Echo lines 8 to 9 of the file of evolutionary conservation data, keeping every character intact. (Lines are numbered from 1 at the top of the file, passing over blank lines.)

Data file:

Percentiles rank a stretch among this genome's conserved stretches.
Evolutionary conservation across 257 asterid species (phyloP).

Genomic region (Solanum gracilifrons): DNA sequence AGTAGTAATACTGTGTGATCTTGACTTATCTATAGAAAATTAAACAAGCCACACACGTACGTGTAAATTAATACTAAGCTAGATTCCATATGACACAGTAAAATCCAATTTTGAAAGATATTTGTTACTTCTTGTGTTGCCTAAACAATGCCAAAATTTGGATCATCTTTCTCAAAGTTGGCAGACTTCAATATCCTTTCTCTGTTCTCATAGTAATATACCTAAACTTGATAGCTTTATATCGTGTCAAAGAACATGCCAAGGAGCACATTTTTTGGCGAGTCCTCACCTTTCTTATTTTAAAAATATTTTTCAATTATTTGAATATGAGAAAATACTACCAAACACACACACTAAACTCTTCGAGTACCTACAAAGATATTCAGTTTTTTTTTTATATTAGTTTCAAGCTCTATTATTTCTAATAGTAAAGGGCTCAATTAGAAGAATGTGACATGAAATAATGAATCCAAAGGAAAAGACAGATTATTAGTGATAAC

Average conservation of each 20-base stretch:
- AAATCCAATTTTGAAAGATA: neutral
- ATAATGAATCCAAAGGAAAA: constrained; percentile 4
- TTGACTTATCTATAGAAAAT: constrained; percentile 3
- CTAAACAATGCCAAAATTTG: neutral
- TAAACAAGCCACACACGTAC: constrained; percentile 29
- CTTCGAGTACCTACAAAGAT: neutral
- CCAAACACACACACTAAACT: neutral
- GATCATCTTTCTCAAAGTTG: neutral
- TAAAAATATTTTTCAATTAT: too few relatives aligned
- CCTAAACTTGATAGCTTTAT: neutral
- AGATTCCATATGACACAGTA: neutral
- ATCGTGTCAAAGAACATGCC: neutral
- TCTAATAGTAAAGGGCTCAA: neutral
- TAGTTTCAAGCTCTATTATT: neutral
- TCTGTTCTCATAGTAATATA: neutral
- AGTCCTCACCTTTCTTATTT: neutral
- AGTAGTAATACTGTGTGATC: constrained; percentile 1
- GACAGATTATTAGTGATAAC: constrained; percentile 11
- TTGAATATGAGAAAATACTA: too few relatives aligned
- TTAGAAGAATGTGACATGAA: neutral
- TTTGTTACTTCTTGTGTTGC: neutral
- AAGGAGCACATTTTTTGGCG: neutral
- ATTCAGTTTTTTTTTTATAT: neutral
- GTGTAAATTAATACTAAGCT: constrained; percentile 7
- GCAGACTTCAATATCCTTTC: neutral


- CTAAACAATGCCAAAATTTG: neutral
- TAAACAAGCCACACACGTAC: constrained; percentile 29